Hank van Cleef
vancleef at lostwells.net
Sun May 3 19:27:25 CEST 2009
The esteemed Mike Hughes has said:
> I have a mailing list that has been running under Mailman. Another
> fellow has been hosting the mailing list for me. I would like to begin
> doing so myself. I have a computer available for the task. What Linux
> version will work best? What will I need to do to set up mailman?
> Mike Hughes - Minister ï£¿
> Wilmington church of Christ
I think you need answers to two questions here, and the first is more
significant than the second.
1. Are you prepared to set up what is essentially an in-house ISP
connected directly to the Internet backbone?
2. Can you do Unix/Linux system administration from the command line?
As to which Linux system is best, I'd say that there are several that
are, in the end, about equal. As I recall, several of them offer an
already-compiled mailman package which you can install. You will also
need a Python, a Mail Transfer Agent (Postfix, Qmail, sendmail), an
Apache WEB server, and should have at least a local caching DNS server
(bind) in addition to Mailman.
Services you will need from an upstream internet backbone provider
1. At least one fixed IP with an unfiltered feed both ways for at
least ports 25 (SMTP mail) and 80 (Web).
2. Registered domain name with DNS A, MX, and PTR records for your
IP. Your upstream feed will have to set up the PTR record.
You'll need to set up local security. A bare as-installed Linux/Unix
system on the Internet backbone is like parking a new Mercedes in
Chicago, unlocked, with the keys in it. Easiest solution is to use a
hardware firewall between your Linux box and the backbone feed. A
major factor in your setup will be dealing with spam mail, which is
primarily done in firewall and MTA configuration.
You'll also need to consider hardware availability and reliability,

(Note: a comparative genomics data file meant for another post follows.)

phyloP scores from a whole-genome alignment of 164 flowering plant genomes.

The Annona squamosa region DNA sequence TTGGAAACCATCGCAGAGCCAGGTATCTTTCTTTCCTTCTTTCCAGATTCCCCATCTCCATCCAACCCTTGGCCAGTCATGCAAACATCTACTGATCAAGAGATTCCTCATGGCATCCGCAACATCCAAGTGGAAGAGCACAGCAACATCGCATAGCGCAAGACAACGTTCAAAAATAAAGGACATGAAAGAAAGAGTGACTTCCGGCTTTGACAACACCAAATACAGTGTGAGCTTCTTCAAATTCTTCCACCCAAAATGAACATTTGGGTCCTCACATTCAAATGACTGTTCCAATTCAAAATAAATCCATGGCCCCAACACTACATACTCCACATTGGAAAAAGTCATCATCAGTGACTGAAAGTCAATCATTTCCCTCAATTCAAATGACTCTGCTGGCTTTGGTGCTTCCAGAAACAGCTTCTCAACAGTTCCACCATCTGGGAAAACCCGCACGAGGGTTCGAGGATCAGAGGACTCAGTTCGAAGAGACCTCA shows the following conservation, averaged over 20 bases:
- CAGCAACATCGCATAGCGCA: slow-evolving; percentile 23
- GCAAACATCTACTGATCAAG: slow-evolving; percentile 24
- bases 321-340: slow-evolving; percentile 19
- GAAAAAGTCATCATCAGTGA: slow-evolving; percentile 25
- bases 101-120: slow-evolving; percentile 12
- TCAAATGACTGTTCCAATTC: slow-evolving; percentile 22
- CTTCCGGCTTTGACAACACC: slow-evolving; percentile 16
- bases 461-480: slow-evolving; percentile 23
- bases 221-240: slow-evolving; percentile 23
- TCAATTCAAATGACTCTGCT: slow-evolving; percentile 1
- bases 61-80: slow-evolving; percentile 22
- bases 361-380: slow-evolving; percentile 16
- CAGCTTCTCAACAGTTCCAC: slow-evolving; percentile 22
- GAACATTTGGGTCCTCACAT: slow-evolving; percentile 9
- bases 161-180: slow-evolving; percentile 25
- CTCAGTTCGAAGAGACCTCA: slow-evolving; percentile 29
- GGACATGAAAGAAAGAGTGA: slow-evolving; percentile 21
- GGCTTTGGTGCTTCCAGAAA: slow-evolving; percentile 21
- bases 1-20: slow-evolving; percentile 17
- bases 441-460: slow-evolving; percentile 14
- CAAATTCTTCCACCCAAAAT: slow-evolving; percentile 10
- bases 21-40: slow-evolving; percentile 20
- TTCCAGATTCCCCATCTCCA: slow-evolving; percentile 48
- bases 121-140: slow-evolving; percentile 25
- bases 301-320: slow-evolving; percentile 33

and failure recovery. That means having backup resources.
Now, to give you a ferinstance, I run an independent Mailman server as
a post-retirement "hobby" site from a bedroom in my house. The
primary server is a Sun SPARC running Solaris, connected to the
backbone through a Fortigate 60 firewall. MTA is sendmail, Web server
is Apache and I have a caching DNS on the same box, using program
resourced that come in the Solaris distribution. My Python and
Mailman installation are local builds from (locally modified) source.
Traffic is about 150 e-mails/day to 1500 users. I've been online
with this setup for about three years.
For backup, I take daily incremental backups onto tape, and have a
second Sun box with the same setup which gets refreshed weekly, so
that it can be brought online in minutes if the primary server fails.
My upstream feed provider is a small local outfit. It's a plus for
them to have a pro-adminstered Solaris site on their net, so getting
IP's, PTR records, and an unfiltered feed was pretty straightforward
and quick. Your Mileage May Vary on that one. I did have to pass
what was essentially an employment interview on my administration
I figure on spending about an hour a day reading logs, looking for
trouble, doing list administration, etc. That's ongoing overhead; any
time spent upgrading hardware or software, diagnosing and solving
problems, etc. is additional.
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